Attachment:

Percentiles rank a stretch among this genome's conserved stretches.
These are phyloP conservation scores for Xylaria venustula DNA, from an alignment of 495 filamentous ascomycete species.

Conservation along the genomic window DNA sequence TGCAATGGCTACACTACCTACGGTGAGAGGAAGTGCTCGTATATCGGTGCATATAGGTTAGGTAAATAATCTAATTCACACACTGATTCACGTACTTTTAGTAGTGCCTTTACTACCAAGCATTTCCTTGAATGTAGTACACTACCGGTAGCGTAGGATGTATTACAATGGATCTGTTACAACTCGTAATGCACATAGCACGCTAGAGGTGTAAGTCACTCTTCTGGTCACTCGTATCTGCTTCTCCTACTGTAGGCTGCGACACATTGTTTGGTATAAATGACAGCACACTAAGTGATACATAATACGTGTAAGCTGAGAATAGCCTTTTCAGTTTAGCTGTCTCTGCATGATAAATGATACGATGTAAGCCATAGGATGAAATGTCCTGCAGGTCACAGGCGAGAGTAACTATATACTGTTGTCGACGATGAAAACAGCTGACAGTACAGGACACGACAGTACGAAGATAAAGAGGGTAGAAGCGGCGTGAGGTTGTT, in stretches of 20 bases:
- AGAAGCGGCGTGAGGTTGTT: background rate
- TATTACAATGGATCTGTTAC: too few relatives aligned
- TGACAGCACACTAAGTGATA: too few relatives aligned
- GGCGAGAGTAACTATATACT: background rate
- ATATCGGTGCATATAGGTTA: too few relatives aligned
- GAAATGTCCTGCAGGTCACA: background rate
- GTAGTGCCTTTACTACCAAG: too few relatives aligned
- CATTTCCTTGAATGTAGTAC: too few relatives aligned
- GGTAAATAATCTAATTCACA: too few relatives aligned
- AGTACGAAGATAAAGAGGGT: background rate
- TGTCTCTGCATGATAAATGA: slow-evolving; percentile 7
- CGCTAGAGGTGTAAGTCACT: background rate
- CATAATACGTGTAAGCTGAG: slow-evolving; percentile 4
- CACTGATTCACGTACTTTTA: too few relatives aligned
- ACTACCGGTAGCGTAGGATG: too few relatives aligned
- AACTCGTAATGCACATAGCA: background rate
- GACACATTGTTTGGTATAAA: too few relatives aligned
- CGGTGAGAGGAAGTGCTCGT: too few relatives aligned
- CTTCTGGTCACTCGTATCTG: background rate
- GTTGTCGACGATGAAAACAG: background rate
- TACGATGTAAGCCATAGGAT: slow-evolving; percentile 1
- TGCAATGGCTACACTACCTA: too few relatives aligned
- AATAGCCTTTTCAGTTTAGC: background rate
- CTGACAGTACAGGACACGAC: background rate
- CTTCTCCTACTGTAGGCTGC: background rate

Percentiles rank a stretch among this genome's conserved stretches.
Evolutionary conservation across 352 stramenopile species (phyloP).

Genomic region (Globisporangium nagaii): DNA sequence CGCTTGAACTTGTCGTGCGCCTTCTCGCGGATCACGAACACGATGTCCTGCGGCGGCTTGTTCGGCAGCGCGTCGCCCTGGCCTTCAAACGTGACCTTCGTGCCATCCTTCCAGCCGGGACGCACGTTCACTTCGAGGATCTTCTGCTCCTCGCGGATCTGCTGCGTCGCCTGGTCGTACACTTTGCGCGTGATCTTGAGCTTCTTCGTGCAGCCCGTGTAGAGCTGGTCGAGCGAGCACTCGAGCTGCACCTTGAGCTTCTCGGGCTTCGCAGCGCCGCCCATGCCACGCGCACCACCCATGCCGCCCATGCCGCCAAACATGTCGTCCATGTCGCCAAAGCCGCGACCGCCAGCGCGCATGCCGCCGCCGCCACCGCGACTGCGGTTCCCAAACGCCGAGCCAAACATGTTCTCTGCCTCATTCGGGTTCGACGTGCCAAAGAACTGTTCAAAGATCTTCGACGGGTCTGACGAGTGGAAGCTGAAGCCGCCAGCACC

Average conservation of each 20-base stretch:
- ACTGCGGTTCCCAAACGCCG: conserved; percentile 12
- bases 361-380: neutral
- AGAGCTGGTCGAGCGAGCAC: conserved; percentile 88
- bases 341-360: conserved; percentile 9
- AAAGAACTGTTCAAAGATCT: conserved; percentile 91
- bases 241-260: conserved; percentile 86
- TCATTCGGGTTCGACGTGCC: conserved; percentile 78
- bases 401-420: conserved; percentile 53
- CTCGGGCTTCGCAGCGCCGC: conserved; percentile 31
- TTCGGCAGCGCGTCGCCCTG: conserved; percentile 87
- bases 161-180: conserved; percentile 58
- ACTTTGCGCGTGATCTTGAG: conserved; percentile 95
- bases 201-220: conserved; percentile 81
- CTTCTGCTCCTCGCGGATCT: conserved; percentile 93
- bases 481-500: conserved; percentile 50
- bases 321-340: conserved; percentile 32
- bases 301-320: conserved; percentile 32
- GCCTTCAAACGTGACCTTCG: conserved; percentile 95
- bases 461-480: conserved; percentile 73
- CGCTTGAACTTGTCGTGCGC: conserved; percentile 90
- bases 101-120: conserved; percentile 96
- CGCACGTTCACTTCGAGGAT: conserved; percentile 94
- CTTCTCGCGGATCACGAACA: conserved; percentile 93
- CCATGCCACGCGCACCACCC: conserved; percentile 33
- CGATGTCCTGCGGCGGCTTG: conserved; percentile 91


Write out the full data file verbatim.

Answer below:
Percentiles rank a stretch among this genome's conserved stretches.
These are phyloP conservation scores for Xylaria venustula DNA, from an alignment of 495 filamentous ascomycete species.

Conservation along the genomic window DNA sequence TGCAATGGCTACACTACCTACGGTGAGAGGAAGTGCTCGTATATCGGTGCATATAGGTTAGGTAAATAATCTAATTCACACACTGATTCACGTACTTTTAGTAGTGCCTTTACTACCAAGCATTTCCTTGAATGTAGTACACTACCGGTAGCGTAGGATGTATTACAATGGATCTGTTACAACTCGTAATGCACATAGCACGCTAGAGGTGTAAGTCACTCTTCTGGTCACTCGTATCTGCTTCTCCTACTGTAGGCTGCGACACATTGTTTGGTATAAATGACAGCACACTAAGTGATACATAATACGTGTAAGCTGAGAATAGCCTTTTCAGTTTAGCTGTCTCTGCATGATAAATGATACGATGTAAGCCATAGGATGAAATGTCCTGCAGGTCACAGGCGAGAGTAACTATATACTGTTGTCGACGATGAAAACAGCTGACAGTACAGGACACGACAGTACGAAGATAAAGAGGGTAGAAGCGGCGTGAGGTTGTT, in stretches of 20 bases:
- AGAAGCGGCGTGAGGTTGTT: background rate
- TATTACAATGGATCTGTTAC: too few relatives aligned
- TGACAGCACACTAAGTGATA: too few relatives aligned
- GGCGAGAGTAACTATATACT: background rate
- ATATCGGTGCATATAGGTTA: too few relatives aligned
- GAAATGTCCTGCAGGTCACA: background rate
- GTAGTGCCTTTACTACCAAG: too few relatives aligned
- CATTTCCTTGAATGTAGTAC: too few relatives aligned
- GGTAAATAATCTAATTCACA: too few relatives aligned
- AGTACGAAGATAAAGAGGGT: background rate
- TGTCTCTGCATGATAAATGA: slow-evolving; percentile 7
- CGCTAGAGGTGTAAGTCACT: background rate
- CATAATACGTGTAAGCTGAG: slow-evolving; percentile 4
- CACTGATTCACGTACTTTTA: too few relatives aligned
- ACTACCGGTAGCGTAGGATG: too few relatives aligned
- AACTCGTAATGCACATAGCA: background rate
- GACACATTGTTTGGTATAAA: too few relatives aligned
- CGGTGAGAGGAAGTGCTCGT: too few relatives aligned
- CTTCTGGTCACTCGTATCTG: background rate
- GTTGTCGACGATGAAAACAG: background rate
- TACGATGTAAGCCATAGGAT: slow-evolving; percentile 1
- TGCAATGGCTACACTACCTA: too few relatives aligned
- AATAGCCTTTTCAGTTTAGC: background rate
- CTGACAGTACAGGACACGAC: background rate
- CTTCTCCTACTGTAGGCTGC: background rate

Percentiles rank a stretch among this genome's conserved stretches.
Evolutionary conservation across 352 stramenopile species (phyloP).

Genomic region (Globisporangium nagaii): DNA sequence CGCTTGAACTTGTCGTGCGCCTTCTCGCGGATCACGAACACGATGTCCTGCGGCGGCTTGTTCGGCAGCGCGTCGCCCTGGCCTTCAAACGTGACCTTCGTGCCATCCTTCCAGCCGGGACGCACGTTCACTTCGAGGATCTTCTGCTCCTCGCGGATCTGCTGCGTCGCCTGGTCGTACACTTTGCGCGTGATCTTGAGCTTCTTCGTGCAGCCCGTGTAGAGCTGGTCGAGCGAGCACTCGAGCTGCACCTTGAGCTTCTCGGGCTTCGCAGCGCCGCCCATGCCACGCGCACCACCCATGCCGCCCATGCCGCCAAACATGTCGTCCATGTCGCCAAAGCCGCGACCGCCAGCGCGCATGCCGCCGCCGCCACCGCGACTGCGGTTCCCAAACGCCGAGCCAAACATGTTCTCTGCCTCATTCGGGTTCGACGTGCCAAAGAACTGTTCAAAGATCTTCGACGGGTCTGACGAGTGGAAGCTGAAGCCGCCAGCACC

Average conservation of each 20-base stretch:
- ACTGCGGTTCCCAAACGCCG: conserved; percentile 12
- bases 361-380: neutral
- AGAGCTGGTCGAGCGAGCAC: conserved; percentile 88
- bases 341-360: conserved; percentile 9
- AAAGAACTGTTCAAAGATCT: conserved; percentile 91
- bases 241-260: conserved; percentile 86
- TCATTCGGGTTCGACGTGCC: conserved; percentile 78
- bases 401-420: conserved; percentile 53
- CTCGGGCTTCGCAGCGCCGC: conserved; percentile 31
- TTCGGCAGCGCGTCGCCCTG: conserved; percentile 87
- bases 161-180: conserved; percentile 58
- ACTTTGCGCGTGATCTTGAG: conserved; percentile 95
- bases 201-220: conserved; percentile 81
- CTTCTGCTCCTCGCGGATCT: conserved; percentile 93
- bases 481-500: conserved; percentile 50
- bases 321-340: conserved; percentile 32
- bases 301-320: conserved; percentile 32
- GCCTTCAAACGTGACCTTCG: conserved; percentile 95
- bases 461-480: conserved; percentile 73
- CGCTTGAACTTGTCGTGCGC: conserved; percentile 90
- bases 101-120: conserved; percentile 96
- CGCACGTTCACTTCGAGGAT: conserved; percentile 94
- CTTCTCGCGGATCACGAACA: conserved; percentile 93
- CCATGCCACGCGCACCACCC: conserved; percentile 33
- CGATGTCCTGCGGCGGCTTG: conserved; percentile 91